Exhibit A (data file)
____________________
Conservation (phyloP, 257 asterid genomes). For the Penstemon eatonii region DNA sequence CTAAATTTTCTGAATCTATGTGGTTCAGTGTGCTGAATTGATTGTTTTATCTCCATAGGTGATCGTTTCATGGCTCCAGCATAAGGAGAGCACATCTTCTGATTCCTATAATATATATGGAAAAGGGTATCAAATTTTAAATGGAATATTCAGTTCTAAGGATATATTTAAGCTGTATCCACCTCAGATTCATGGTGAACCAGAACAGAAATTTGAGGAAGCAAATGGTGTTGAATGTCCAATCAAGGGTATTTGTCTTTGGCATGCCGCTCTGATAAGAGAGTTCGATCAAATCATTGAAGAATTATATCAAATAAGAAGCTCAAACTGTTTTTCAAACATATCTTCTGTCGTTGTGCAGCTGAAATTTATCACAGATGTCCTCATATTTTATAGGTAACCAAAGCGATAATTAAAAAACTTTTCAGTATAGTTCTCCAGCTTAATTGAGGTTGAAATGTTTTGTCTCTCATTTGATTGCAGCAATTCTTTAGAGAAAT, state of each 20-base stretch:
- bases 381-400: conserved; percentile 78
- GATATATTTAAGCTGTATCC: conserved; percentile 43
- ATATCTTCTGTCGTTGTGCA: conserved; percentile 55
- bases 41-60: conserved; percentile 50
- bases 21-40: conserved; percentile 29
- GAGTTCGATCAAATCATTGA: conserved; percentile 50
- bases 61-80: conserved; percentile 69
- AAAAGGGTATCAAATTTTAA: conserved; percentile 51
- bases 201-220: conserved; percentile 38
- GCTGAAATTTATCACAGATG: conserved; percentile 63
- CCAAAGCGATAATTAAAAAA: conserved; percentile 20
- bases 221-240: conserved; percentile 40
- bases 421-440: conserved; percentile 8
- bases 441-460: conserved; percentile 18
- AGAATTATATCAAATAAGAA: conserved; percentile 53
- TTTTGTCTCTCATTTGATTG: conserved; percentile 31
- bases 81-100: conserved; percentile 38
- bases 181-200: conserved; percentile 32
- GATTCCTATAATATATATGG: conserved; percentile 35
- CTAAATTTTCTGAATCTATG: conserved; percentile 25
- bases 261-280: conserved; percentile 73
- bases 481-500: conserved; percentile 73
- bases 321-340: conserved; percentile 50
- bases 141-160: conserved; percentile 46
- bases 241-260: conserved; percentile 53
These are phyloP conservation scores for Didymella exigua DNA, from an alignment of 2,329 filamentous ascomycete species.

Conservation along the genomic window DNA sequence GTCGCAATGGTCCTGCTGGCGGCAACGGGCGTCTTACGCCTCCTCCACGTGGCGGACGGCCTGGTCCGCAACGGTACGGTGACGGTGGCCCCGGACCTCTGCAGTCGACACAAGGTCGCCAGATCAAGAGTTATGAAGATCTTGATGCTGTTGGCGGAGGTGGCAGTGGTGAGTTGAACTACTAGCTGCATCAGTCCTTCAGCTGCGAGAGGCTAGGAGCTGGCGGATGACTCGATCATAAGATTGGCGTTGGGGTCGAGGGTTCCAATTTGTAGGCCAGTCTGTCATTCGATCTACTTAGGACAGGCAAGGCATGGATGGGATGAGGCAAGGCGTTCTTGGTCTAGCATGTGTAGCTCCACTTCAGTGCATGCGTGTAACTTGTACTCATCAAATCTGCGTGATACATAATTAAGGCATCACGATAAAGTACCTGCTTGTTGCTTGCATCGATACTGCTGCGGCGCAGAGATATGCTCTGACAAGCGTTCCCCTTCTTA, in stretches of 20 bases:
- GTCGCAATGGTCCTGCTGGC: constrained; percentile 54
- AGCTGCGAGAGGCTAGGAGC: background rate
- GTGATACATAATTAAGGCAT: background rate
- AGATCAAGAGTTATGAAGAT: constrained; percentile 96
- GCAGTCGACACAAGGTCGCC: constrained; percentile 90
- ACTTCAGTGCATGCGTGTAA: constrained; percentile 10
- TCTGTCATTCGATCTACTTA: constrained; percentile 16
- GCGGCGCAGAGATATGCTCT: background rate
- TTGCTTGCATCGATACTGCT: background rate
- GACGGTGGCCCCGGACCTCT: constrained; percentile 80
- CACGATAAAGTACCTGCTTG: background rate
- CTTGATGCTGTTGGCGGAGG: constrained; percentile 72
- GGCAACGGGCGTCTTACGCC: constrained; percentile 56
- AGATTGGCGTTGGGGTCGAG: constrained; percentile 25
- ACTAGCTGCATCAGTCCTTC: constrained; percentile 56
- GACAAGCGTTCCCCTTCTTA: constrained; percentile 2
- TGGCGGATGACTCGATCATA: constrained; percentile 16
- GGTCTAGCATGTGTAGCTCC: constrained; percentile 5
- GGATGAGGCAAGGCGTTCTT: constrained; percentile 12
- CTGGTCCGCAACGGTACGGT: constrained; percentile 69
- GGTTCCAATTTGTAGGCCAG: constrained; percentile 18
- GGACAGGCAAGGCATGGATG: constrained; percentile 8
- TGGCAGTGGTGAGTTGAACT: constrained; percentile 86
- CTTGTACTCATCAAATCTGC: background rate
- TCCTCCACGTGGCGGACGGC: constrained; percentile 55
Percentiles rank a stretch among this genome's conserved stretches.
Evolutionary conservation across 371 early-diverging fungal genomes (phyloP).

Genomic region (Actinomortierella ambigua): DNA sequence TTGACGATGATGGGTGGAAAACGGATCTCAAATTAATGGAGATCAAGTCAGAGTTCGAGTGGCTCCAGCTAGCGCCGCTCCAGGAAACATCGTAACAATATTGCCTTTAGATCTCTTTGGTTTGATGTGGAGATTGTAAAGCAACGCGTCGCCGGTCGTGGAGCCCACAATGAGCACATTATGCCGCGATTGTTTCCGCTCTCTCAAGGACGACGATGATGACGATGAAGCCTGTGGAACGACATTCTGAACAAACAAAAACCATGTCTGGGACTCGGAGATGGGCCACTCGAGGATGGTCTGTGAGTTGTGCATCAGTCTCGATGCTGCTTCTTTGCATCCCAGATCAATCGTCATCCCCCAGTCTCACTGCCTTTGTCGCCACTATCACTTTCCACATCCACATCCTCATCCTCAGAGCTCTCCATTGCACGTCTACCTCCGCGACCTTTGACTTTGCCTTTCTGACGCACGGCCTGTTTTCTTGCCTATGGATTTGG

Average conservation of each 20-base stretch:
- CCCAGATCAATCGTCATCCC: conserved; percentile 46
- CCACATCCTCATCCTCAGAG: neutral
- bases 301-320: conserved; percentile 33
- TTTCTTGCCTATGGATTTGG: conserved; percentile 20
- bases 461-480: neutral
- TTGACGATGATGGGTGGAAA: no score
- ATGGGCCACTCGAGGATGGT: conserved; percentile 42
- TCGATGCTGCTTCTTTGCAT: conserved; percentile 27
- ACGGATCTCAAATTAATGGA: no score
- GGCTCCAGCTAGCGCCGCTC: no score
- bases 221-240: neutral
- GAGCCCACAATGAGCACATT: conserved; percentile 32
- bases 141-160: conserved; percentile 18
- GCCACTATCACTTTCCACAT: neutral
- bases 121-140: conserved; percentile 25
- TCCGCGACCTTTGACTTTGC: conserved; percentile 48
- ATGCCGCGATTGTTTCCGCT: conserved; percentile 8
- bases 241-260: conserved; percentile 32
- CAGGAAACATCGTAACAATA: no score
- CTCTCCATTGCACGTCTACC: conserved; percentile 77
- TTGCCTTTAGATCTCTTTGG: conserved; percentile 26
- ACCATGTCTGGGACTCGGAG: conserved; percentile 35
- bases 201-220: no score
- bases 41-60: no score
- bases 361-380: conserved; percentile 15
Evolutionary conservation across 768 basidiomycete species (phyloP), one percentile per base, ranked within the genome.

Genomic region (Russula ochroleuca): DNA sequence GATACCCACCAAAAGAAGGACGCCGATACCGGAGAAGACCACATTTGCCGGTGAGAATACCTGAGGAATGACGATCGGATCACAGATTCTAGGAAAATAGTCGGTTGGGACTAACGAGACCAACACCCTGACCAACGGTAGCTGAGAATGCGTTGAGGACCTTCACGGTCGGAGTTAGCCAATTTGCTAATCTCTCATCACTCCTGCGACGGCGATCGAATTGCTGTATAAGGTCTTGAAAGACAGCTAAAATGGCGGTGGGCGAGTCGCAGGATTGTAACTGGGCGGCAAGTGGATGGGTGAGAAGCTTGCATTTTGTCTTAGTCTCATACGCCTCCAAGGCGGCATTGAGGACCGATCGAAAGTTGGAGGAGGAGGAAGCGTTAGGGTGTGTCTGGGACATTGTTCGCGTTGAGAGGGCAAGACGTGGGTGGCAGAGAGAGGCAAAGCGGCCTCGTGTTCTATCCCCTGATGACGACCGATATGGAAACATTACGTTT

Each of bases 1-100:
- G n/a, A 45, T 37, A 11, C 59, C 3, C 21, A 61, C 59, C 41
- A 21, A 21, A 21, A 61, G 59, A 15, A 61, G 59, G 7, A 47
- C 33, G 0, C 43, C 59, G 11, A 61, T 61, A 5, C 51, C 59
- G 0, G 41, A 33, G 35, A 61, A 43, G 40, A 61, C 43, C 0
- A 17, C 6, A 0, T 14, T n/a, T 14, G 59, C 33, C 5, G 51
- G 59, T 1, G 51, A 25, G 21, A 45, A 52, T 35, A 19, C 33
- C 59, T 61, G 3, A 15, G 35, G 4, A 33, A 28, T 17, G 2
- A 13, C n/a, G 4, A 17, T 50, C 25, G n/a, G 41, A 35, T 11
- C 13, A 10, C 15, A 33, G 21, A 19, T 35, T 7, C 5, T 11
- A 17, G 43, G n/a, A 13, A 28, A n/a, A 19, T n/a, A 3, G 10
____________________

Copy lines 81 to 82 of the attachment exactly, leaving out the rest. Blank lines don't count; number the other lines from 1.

- bases 41-60: no score
- bases 361-380: conserved; percentile 15